5:45 PM: Eric Kohn on Cristi Puiu’s “Aurora” – “A slow burn thriller taken to the extreme, Cristi Puiu’s “Aurora” continues the Romanian writer-director’s obsession with time as his main narrative device,” Kohn writes of the film. “Whereas Puiu previously applied a patient, naturalistic approach to the final day of a dying man in 2005’s “The Death of Mr. Lazarescu,” his new three-hour opus studies a dead man walking.” Read the full review here.
2:05 PM: Stone Back on Wall St. — “I am confused whether capitalism in its present form can work,” Oliver Stone questioned today at the Cannes Film Festival, “It seems not – it seems extreme and unregulated.”
The director met the press to discuss his new film, “Wall Street: Money Never Sleeps,” a sequel to his 1987 movie, “Wall St.” Gordon Gekko is back, this time he’s just out of prison. Stone also took the time to talk about three new documentaries he is lining up. [More in today’s indieWIRE dispatch]
1:43 PM: McCarthy’s Early Word — So-So So Far, writes Todd McCarthy today, surveying a group of films early on here at the Cannes Film Festival. McCarthy takes a look at Mathieu Amalric’s “On Tour” (“A busy, unstructured, piece-meal, moderately lively look at a desperate French promoter shepherding a bunch of brassy American practitioners of New Burlesque”), Sabina Guzzanti’s “Draquila, Italy Trembles” (“Politically, comedically and politically, Guzzanti is the Italian Michael Moore”), Wang Xiaoshuai’s “Chongqing Blues” (“middle-of-the-road fare with just enough going on to keep you on board, if just barely”) and Im Sang-soo’s “The Housemaid.”
McCarthy saves his praise for the Korean film, calling it, “sexually juicy, stylistically sleek, [and a] dramatically over-the-top melodrama. He continues, “Officially a remake of a 1960 South Korean picture of the same name, this update reportedly bears little resemblance to the original, with two central characters having been added. But it does carry some crippling baggage of another era in its reliance on what feel like dated notions of extreme class warfare, with lower-stationed people bowing and scraping and otherwise allowing themselves to be completely trampled by their economic betters.” [More at Todd McCarthy’s Deep Focus]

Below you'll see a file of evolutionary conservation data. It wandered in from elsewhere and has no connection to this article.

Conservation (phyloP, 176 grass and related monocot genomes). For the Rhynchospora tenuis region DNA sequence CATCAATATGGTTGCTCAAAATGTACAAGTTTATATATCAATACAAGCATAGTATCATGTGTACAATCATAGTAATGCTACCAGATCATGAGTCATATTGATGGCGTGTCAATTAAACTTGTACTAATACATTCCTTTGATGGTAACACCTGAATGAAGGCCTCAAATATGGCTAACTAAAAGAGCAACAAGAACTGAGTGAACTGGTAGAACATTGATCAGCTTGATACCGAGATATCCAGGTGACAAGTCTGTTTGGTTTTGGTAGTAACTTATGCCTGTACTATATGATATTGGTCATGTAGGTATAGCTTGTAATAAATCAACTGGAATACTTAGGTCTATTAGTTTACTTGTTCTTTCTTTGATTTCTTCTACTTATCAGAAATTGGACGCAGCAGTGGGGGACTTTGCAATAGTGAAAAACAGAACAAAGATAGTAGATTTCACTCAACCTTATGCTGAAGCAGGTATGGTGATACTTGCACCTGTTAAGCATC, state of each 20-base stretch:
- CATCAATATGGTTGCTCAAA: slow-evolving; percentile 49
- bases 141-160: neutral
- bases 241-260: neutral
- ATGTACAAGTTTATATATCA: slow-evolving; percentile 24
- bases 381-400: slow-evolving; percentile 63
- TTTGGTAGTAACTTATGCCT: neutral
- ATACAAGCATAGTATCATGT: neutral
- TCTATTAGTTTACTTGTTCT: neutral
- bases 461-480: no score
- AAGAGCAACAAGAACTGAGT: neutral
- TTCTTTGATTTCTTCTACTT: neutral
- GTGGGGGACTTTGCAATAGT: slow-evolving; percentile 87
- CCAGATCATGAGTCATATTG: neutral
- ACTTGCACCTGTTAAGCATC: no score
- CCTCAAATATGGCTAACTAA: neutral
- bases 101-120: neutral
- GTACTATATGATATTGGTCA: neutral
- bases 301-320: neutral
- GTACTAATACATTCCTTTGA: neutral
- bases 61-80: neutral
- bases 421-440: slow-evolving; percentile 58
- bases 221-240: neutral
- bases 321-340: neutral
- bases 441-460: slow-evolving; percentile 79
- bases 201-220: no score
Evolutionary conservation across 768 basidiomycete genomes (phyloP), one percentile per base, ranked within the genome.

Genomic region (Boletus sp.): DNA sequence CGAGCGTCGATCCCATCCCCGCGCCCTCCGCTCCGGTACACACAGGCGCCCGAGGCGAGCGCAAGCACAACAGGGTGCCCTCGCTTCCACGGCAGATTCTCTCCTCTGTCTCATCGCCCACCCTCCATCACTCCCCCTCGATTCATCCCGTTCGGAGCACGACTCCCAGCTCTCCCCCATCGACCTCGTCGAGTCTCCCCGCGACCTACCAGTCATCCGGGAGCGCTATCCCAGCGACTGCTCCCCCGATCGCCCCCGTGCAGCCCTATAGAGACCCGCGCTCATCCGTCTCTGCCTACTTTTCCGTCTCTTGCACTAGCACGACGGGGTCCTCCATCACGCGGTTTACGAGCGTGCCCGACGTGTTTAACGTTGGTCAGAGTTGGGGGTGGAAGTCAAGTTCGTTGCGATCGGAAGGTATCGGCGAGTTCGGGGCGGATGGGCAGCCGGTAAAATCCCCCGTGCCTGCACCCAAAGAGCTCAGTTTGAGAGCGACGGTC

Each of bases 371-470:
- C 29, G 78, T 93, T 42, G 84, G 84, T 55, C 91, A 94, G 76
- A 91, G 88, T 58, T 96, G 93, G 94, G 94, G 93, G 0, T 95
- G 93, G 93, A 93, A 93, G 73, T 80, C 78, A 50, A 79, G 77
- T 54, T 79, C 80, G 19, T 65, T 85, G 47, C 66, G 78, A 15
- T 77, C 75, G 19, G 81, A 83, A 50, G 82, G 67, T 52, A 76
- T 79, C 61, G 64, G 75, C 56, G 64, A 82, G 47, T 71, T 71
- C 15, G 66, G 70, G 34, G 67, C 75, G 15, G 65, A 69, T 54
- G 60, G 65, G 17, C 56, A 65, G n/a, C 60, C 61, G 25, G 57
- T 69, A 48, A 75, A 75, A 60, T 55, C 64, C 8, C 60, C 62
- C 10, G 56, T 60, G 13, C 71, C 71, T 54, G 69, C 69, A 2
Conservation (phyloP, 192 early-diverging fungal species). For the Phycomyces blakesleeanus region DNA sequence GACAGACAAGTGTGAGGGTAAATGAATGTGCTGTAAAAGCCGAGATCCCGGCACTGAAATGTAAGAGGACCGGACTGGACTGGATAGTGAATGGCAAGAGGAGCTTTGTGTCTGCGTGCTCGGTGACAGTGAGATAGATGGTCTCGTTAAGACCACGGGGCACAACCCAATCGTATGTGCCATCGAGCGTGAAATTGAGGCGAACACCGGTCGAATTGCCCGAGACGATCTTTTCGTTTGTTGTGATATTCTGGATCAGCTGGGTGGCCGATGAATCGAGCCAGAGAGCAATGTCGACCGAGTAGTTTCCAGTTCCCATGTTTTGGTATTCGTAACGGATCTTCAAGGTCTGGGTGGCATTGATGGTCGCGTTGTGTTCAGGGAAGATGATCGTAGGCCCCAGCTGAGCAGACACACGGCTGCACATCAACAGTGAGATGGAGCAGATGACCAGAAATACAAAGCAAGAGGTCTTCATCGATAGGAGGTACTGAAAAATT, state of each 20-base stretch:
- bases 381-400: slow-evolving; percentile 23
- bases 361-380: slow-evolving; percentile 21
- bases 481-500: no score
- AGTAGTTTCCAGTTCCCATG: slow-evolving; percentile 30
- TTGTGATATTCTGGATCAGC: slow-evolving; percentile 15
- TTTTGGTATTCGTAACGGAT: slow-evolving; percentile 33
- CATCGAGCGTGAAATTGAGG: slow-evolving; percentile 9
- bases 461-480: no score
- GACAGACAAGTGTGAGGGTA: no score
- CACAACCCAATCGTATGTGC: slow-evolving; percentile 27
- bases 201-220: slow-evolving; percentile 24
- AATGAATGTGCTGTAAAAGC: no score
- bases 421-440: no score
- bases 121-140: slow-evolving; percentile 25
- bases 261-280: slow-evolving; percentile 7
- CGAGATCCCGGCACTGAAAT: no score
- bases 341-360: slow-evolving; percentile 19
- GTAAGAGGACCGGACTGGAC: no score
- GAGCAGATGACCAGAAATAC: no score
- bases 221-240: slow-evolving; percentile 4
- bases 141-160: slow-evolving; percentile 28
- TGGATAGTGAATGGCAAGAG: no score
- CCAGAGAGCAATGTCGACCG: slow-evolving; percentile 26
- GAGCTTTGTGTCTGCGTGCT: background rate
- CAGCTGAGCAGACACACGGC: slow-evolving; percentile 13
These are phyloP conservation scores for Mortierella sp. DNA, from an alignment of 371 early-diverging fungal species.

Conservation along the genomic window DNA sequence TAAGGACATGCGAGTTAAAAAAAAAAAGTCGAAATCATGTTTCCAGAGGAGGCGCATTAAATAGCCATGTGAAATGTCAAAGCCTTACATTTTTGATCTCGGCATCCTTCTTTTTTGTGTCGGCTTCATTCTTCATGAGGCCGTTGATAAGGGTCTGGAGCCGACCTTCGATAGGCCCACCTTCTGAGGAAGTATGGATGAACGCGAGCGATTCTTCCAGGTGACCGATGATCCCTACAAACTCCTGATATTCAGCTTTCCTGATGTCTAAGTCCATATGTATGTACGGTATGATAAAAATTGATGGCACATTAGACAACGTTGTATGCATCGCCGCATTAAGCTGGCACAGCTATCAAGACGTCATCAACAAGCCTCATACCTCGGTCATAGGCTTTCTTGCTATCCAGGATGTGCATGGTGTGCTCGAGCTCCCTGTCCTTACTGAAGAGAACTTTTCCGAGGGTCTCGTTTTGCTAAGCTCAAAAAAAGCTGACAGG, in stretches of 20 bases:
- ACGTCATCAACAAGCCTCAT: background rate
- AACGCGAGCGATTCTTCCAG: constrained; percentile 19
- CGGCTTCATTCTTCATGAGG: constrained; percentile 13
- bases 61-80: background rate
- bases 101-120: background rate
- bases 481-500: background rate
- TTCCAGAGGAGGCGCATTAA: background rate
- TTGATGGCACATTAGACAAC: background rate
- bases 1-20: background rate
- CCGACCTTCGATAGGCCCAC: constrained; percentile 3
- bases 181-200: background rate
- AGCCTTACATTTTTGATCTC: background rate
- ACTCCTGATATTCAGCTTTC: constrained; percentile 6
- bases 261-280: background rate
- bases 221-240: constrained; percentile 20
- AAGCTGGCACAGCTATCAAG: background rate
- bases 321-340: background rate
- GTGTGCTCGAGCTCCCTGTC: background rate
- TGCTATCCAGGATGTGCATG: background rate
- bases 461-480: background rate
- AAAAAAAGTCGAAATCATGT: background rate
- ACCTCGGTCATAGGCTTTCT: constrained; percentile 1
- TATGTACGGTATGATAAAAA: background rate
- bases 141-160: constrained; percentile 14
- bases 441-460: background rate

12:35 PM: Huston Picks Riklis Drama — “Robin Hood” Actor Danny Huston, in Cannes for the opening film this week, got up early to eat breakfast with the pres today and to announce that he will star in “Playoff,” a co-production between Germany’s Egoli Tossell Film, Topia Communications of Israel and France’s Fidelite Films. Directed by Eran Riklis (“The Syrian Bride”), from a screenplay by Gidon Maron and David Akerman. The film is inspired by the life of “legendary” Israeli coach, Ralph Klein. Riklis and Huston and the film’s producers said at a beachside restaurant in Cannes today.
Forty years after surviving the Holocaust, Max Stoller (Huston) is offered the job to coach the West German national basketball team – a team that is completely hopeless. Everybody believes Max will reject the offer, but despite public outrage in Israel and his mother considering it a betrayal, he accepts and goes to Frankfurt where his father had been lead away by the Gestapo. Once in Germany, he is seduced by the place he knew as a child, and is attracted to a young Turkish woman. While helping the young woman locate her husband, he discovers his own family secrets and realizes his life has been based on betrayals and desires – nothing heroic.
The film, which also stars Amira Kasar, Max Riemelt and Hanns Zischler, begins principal photography in Frankfurt, Germany on June 29th. [Brian Brooks]
“Housemaid” is screening in competition here in Cannes and the buzz out of yesterday’s screening was strong. Insiders buzzing on the party circuit last night said that early on here, the film is the strongest of the fest, so far. It is a re-make of Kim Ki-young’s 1960 Korean classic, “The Housemaid,” the story of, “A man [who] has an affair with his housemaid.” [Eugene Hernandez]